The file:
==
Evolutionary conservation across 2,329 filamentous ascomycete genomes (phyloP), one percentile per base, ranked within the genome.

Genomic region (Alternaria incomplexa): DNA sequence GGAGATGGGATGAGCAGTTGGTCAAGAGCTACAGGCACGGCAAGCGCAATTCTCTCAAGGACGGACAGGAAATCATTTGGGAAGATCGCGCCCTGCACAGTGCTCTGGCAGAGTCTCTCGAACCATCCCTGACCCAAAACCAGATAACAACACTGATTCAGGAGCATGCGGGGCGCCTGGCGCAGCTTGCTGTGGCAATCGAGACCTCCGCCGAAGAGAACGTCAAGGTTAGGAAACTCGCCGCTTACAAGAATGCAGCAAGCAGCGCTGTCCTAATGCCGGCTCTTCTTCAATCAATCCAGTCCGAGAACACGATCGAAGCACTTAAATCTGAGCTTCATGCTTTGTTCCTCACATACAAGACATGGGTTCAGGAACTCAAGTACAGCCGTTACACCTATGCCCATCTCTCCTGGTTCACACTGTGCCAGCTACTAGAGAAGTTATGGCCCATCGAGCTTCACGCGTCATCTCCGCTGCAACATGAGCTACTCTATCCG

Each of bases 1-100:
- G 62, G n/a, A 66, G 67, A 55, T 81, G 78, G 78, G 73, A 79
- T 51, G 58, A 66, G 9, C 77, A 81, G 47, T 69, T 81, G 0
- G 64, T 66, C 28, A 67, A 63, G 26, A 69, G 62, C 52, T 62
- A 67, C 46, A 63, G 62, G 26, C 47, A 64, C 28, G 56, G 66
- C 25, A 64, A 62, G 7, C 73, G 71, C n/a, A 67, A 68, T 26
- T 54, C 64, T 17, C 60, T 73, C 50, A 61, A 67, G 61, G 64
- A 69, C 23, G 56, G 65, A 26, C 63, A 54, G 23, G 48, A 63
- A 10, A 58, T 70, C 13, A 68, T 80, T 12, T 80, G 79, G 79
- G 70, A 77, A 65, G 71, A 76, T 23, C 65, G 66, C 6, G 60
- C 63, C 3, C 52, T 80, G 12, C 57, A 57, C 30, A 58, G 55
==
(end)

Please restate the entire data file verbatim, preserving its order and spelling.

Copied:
Evolutionary conservation across 2,329 filamentous ascomycete genomes (phyloP), one percentile per base, ranked within the genome.

Genomic region (Alternaria incomplexa): DNA sequence GGAGATGGGATGAGCAGTTGGTCAAGAGCTACAGGCACGGCAAGCGCAATTCTCTCAAGGACGGACAGGAAATCATTTGGGAAGATCGCGCCCTGCACAGTGCTCTGGCAGAGTCTCTCGAACCATCCCTGACCCAAAACCAGATAACAACACTGATTCAGGAGCATGCGGGGCGCCTGGCGCAGCTTGCTGTGGCAATCGAGACCTCCGCCGAAGAGAACGTCAAGGTTAGGAAACTCGCCGCTTACAAGAATGCAGCAAGCAGCGCTGTCCTAATGCCGGCTCTTCTTCAATCAATCCAGTCCGAGAACACGATCGAAGCACTTAAATCTGAGCTTCATGCTTTGTTCCTCACATACAAGACATGGGTTCAGGAACTCAAGTACAGCCGTTACACCTATGCCCATCTCTCCTGGTTCACACTGTGCCAGCTACTAGAGAAGTTATGGCCCATCGAGCTTCACGCGTCATCTCCGCTGCAACATGAGCTACTCTATCCG

Each of bases 1-100:
- G 62, G n/a, A 66, G 67, A 55, T 81, G 78, G 78, G 73, A 79
- T 51, G 58, A 66, G 9, C 77, A 81, G 47, T 69, T 81, G 0
- G 64, T 66, C 28, A 67, A 63, G 26, A 69, G 62, C 52, T 62
- A 67, C 46, A 63, G 62, G 26, C 47, A 64, C 28, G 56, G 66
- C 25, A 64, A 62, G 7, C 73, G 71, C n/a, A 67, A 68, T 26
- T 54, C 64, T 17, C 60, T 73, C 50, A 61, A 67, G 61, G 64
- A 69, C 23, G 56, G 65, A 26, C 63, A 54, G 23, G 48, A 63
- A 10, A 58, T 70, C 13, A 68, T 80, T 12, T 80, G 79, G 79
- G 70, A 77, A 65, G 71, A 76, T 23, C 65, G 66, C 6, G 60
- C 63, C 3, C 52, T 80, G 12, C 57, A 57, C 30, A 58, G 55